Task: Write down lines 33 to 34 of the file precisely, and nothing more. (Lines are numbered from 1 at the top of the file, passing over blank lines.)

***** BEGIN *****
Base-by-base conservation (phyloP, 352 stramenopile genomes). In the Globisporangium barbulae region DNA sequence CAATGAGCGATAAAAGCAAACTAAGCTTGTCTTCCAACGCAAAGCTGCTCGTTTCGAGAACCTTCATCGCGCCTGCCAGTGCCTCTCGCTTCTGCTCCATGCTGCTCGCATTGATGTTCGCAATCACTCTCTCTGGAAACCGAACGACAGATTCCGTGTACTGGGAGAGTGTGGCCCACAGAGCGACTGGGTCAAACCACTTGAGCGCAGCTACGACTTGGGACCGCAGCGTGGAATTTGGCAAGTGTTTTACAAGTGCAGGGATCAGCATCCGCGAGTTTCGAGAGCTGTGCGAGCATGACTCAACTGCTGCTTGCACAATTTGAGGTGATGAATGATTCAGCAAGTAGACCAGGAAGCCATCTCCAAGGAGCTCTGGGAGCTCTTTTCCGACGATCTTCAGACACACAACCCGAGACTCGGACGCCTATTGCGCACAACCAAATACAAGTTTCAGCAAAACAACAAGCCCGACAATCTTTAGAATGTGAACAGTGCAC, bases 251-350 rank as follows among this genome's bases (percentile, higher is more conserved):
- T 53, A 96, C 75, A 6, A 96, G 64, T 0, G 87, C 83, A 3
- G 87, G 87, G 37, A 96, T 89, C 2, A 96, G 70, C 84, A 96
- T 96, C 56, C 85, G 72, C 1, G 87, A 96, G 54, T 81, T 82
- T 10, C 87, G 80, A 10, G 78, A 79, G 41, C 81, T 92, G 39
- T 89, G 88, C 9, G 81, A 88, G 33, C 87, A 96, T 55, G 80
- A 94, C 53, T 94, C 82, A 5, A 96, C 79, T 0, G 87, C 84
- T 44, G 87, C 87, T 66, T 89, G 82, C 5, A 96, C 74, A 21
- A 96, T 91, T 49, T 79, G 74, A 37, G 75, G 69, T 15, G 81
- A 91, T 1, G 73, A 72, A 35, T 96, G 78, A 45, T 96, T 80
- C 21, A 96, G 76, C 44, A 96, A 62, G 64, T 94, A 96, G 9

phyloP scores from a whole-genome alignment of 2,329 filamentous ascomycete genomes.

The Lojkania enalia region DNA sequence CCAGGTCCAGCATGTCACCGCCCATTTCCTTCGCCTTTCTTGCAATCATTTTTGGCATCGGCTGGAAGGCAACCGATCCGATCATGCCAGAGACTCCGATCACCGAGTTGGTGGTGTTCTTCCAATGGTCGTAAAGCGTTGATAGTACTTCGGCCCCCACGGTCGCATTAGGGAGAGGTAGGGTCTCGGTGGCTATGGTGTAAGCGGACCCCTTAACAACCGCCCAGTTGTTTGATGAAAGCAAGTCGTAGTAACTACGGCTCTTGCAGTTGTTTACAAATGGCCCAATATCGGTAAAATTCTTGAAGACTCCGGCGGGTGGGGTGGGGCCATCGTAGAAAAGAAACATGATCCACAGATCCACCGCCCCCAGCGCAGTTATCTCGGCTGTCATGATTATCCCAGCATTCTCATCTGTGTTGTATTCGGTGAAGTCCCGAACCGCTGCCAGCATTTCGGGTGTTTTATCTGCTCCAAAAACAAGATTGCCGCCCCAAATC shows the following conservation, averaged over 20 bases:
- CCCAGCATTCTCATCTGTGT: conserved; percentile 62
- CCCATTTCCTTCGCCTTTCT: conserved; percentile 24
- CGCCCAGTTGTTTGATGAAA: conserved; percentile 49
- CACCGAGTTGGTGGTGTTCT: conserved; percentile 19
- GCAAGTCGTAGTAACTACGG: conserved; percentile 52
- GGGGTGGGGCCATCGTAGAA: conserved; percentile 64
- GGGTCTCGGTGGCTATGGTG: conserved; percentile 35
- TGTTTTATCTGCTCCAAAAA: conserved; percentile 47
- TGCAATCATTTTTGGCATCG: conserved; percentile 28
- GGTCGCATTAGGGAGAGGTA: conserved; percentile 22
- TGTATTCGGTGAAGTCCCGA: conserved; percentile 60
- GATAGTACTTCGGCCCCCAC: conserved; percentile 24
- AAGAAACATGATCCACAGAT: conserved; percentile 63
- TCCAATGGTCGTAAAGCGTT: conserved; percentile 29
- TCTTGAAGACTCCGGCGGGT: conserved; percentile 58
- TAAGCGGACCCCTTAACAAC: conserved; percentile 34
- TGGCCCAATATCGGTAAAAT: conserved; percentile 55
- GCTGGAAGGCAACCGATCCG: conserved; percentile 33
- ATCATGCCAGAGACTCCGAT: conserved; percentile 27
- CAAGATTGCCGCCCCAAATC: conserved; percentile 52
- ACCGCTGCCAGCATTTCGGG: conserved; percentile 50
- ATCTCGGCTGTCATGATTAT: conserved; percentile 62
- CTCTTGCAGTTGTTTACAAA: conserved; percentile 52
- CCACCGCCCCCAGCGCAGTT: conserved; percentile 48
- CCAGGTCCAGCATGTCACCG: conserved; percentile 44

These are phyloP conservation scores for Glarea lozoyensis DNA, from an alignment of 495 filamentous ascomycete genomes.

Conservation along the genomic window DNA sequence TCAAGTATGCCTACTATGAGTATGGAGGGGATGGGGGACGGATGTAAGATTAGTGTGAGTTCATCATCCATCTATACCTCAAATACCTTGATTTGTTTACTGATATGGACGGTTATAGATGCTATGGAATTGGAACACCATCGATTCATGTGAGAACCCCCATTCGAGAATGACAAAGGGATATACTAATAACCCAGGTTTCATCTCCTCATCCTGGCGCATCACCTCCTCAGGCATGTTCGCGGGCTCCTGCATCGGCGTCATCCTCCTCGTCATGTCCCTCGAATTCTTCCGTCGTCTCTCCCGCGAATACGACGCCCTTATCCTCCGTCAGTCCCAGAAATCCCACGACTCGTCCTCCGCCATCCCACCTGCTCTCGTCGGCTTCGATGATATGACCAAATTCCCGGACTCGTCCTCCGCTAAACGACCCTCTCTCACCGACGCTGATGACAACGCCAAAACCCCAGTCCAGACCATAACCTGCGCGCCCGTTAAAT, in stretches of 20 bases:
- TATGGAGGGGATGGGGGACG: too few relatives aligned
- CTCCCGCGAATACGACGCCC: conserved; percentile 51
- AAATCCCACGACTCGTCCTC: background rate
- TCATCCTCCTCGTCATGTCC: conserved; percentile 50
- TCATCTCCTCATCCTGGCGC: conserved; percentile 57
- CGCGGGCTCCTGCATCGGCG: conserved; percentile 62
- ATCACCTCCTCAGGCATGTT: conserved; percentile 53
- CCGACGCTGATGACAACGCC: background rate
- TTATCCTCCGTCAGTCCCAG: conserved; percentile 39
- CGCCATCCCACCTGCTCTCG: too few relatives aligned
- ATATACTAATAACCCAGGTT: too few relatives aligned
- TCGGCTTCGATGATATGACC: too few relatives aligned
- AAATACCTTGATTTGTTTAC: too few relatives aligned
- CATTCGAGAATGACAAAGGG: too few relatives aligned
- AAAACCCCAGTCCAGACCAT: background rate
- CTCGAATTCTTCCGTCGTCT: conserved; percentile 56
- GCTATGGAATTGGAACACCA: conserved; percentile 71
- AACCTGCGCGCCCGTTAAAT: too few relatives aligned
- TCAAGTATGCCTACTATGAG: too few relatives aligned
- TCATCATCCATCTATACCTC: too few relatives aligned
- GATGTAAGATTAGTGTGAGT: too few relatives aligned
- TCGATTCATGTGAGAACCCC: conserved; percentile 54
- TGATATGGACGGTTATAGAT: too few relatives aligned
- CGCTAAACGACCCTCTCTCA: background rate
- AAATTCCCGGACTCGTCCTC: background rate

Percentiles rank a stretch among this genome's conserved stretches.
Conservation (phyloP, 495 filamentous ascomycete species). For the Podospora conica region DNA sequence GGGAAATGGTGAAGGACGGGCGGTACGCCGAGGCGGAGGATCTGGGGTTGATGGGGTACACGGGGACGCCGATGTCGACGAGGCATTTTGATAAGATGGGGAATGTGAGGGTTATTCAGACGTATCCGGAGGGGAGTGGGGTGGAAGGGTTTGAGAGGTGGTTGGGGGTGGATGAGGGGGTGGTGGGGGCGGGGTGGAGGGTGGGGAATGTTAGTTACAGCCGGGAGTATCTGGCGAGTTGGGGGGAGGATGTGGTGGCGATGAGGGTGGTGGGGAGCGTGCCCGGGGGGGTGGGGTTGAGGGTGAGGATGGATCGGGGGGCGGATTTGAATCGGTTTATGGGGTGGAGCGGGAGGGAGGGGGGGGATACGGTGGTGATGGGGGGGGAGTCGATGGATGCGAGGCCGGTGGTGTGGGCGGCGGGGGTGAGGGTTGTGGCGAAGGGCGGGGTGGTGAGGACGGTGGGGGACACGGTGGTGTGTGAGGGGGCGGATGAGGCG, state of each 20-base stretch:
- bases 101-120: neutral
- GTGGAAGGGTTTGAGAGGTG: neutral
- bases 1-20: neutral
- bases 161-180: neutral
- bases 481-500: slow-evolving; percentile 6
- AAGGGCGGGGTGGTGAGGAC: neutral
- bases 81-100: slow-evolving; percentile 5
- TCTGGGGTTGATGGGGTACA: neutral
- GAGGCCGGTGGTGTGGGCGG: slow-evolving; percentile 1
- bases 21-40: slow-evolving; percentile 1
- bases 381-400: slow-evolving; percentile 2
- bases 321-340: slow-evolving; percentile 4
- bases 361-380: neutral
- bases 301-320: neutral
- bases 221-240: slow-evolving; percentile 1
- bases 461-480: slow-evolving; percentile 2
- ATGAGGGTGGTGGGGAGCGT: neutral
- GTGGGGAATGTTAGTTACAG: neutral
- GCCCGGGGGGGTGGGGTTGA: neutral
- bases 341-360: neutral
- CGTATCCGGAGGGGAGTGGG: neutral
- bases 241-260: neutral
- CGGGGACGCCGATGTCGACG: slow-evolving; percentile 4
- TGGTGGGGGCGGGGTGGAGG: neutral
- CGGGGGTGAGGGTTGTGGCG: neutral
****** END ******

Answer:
- CAAGATTGCCGCCCCAAATC: conserved; percentile 52
- ACCGCTGCCAGCATTTCGGG: conserved; percentile 50